Is your cloud services provider prepared for disaster?
The extreme weather events of recent weeks made many of us stop and think about how prepared we are when it comes to facing a disaster. Being prepared doesn’t just involve preparing your own business. Your suppliers need to be prepared too, especially key suppliers whose ability to provide their services can impact on your business continuity.
For this reason, it’s time to ask your cloud services provider, how prepared are they to face disaster?
A recent storm-related outage left Amazon Web Services, which hosts websites including Netflix, Pinterest and Instagram, inaccessible. According to International Working Group, over the last couple of years, 13 major cloud services providers have experienced a total of 568 hours of downtime. This has had an economic impact of US$71.7 million.
Ask these questions of your cloud services provider to help you determine how prepared they are.
What is your baseline uptime?
If you are expecting 99.999 per cent uptime, and your cloud provider doesn’t deliver that as standard, you might need to re-negotiate. Be aware, asking for a higher rate of uptime can add to your monthly service costs.
Remember 99.95 per cent uptime is still 30 hours downtime a year.
How is downtime defined?
You might define ‘downtime’ as something that impacts five per cent of end users. However, your cloud services provider might define ‘downtime’ as affecting 25 per cent or 50 per cent of users. Ask the question to ensure you are both on the same page. It’s important in managing expectations.
Be aware of broad exclusions too. Your cloud services provider might define ‘emergency maintenance’ as exclusionary. If this is the case, make sure you understand what they define as ‘emergency maintenance’.
Does your contract exclude force majeure events?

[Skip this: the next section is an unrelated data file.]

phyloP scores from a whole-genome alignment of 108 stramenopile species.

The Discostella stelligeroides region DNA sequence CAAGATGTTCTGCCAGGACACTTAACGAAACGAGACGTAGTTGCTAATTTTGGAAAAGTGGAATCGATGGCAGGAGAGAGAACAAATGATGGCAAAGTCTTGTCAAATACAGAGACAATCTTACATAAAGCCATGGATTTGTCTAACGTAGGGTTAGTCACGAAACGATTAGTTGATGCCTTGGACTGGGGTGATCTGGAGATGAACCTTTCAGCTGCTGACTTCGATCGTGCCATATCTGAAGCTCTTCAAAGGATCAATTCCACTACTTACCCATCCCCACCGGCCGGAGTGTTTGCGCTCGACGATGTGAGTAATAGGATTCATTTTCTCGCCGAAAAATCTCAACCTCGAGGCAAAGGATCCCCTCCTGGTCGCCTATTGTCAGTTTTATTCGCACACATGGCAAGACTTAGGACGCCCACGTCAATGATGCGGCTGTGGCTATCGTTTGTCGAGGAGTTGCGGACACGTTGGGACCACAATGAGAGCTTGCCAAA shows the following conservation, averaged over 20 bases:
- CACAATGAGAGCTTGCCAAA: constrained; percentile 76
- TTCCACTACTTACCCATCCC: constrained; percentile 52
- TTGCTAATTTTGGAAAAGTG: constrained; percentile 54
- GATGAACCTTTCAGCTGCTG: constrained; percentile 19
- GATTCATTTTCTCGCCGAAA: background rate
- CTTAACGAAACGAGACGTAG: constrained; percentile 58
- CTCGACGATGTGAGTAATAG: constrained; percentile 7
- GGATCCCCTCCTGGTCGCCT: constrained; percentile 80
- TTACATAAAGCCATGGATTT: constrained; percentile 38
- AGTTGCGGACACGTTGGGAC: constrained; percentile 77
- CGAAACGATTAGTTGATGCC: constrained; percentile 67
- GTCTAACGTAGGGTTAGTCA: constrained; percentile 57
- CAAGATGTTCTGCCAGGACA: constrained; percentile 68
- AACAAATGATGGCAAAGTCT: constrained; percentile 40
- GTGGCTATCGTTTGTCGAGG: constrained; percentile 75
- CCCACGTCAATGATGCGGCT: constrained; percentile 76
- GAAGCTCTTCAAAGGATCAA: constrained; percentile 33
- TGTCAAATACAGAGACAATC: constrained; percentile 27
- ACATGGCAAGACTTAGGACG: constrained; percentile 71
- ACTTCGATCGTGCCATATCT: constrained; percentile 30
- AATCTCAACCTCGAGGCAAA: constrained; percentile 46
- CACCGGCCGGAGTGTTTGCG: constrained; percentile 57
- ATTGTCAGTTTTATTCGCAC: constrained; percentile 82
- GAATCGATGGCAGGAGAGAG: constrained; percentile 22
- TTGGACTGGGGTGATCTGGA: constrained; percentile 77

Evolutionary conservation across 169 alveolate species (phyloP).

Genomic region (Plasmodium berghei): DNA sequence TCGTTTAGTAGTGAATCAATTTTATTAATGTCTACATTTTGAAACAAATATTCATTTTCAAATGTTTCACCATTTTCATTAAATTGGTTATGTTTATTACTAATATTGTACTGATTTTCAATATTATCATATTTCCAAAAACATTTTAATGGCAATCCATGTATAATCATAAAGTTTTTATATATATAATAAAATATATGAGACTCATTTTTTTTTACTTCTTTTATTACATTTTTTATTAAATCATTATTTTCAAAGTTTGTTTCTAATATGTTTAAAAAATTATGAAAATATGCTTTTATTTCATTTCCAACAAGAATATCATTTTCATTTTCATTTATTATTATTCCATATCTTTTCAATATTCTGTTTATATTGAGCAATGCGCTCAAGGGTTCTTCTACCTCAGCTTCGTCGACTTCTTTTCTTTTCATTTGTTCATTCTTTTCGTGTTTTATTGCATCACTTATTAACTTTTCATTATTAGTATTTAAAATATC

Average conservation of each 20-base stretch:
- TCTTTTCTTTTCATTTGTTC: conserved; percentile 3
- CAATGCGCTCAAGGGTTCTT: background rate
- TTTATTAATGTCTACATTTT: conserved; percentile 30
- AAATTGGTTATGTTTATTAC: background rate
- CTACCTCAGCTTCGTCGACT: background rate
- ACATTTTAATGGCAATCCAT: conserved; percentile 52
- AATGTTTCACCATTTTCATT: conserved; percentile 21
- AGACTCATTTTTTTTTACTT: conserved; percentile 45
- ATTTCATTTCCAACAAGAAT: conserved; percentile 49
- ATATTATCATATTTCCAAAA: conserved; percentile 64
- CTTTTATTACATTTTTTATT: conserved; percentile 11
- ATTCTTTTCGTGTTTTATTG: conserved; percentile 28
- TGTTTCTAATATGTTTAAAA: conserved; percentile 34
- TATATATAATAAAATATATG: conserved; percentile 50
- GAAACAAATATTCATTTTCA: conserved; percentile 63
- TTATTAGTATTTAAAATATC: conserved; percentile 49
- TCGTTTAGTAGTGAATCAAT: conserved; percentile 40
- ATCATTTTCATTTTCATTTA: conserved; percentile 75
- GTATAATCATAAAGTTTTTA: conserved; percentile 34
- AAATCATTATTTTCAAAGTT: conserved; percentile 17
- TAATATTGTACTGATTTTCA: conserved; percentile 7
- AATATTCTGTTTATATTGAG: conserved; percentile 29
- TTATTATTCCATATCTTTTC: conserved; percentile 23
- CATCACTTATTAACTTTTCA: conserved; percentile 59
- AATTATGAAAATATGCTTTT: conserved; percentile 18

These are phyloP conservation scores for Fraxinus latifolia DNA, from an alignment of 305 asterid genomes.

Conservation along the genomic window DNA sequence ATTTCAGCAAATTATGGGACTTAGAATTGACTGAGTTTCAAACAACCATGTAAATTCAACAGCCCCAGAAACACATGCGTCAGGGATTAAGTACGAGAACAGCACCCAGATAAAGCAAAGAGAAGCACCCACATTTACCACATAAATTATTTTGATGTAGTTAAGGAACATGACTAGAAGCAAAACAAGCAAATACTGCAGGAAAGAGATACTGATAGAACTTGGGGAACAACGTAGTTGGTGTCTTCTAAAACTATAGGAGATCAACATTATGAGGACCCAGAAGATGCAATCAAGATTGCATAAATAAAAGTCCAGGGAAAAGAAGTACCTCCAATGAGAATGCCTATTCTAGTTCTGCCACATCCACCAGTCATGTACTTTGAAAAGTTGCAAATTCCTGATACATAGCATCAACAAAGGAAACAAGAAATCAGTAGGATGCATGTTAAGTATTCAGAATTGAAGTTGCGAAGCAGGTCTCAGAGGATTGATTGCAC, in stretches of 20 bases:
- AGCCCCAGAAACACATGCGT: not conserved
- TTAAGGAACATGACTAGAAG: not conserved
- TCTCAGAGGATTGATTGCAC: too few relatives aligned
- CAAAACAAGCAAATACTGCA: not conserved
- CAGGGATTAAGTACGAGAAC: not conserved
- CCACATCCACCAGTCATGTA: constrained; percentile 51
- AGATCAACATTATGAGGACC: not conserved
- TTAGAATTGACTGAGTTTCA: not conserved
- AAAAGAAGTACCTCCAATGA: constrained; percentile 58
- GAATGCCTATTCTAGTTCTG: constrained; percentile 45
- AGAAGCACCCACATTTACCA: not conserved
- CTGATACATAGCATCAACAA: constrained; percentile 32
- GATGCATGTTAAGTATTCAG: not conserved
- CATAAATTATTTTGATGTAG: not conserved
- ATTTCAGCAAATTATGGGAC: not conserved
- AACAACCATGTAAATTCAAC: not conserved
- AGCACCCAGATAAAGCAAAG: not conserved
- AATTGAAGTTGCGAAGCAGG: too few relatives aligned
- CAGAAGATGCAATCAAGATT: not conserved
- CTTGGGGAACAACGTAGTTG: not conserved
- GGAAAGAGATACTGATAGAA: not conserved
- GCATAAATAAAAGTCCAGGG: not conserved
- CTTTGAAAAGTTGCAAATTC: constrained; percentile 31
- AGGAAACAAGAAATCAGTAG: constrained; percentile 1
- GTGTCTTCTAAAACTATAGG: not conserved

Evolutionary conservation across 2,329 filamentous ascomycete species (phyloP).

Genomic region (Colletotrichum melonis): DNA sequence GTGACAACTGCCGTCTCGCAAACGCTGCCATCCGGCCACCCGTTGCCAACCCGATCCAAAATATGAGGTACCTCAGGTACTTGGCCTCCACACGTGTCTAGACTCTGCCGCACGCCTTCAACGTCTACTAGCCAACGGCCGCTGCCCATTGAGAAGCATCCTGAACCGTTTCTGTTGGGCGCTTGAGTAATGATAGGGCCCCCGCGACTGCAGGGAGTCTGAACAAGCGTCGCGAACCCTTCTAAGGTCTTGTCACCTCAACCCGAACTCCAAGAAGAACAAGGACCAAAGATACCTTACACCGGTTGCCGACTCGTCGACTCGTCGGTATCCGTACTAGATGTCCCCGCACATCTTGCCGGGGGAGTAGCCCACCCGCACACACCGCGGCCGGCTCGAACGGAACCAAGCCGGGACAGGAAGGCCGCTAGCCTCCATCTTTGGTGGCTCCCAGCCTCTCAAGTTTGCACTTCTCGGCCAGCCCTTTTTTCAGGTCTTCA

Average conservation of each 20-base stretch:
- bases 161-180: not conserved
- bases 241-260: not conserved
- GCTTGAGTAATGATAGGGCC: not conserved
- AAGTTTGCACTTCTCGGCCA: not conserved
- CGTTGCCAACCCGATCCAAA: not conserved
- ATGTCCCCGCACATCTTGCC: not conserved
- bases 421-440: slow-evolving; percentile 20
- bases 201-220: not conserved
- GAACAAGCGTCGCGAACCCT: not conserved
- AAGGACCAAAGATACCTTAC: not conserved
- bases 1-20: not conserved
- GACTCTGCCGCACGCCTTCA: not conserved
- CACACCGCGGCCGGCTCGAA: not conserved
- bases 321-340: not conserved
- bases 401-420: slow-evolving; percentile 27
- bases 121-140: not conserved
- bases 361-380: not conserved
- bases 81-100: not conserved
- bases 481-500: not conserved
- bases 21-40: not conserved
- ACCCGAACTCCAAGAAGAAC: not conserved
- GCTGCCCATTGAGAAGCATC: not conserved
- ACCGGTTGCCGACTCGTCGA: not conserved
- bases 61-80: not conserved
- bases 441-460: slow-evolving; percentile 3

Force majeure events are sometimes called ‘acts of God’. They are events that are outside the reasonable control of your cloud services provider – extreme weather that results in natural disaster is one example. Check what your provider defines as a force majeure event and aim to keep the definition narrow.
What is the risk of a major outage?
Investigate the stability of your provider’s cloud environment. Do your own due diligence, don’t just rely on what your provider tells you.
How do you plan to recover in the event of a disaster?
Your provider might tell you they have a disaster recovery plan in place, but you should dig deeper. Visit their site and use audit data to estimate their real recovery time.
It is one thing to have a plan but it’s another to have staff know how to use it in response to a disaster. Make sure your cloud services provider runs regular tests on their disaster recovery plan.
How do you deal with deployment?
With some cloud services providers it’s possible to deploy different cloud components (processing, storage, databases) in different availability zones with load balancers to route traffic. This aims to eliminate the single point of failure.
How can I receive preferential treatment?
When disaster strikes, it strikes many companies, not just yours. Does your cloud services provider offer a system that allows you to jump to the front of the queue, even if it comes at an extra cost?
What if I'm not satisfied?
Ask for the right to terminate your agreement in the event that your provider cannot restore your service after a predetermined period of downtime. Don’t find yourself caught paying for a service that isn’t being delivered.
If you need any assistance with your cloud services or technology planning or any advice around technology please call us on 1300 4 787 389 or email us at email@example.com.
About the Author
Geoff Stewart is a highly experienced and skilled Technology Director at Surety IT. His knowledge is based on years of industry experience having created customised, stable, well performing systems both for multi-national companies in the UK and Australia and Surety IT customers.
Surety IT can help you create the right system to enhance your business, ensuring you know how it is right for you and how to use it. We will tailor a solution to suit your needs with leading systems, local support and more, building your vision for a more flexible and capable business.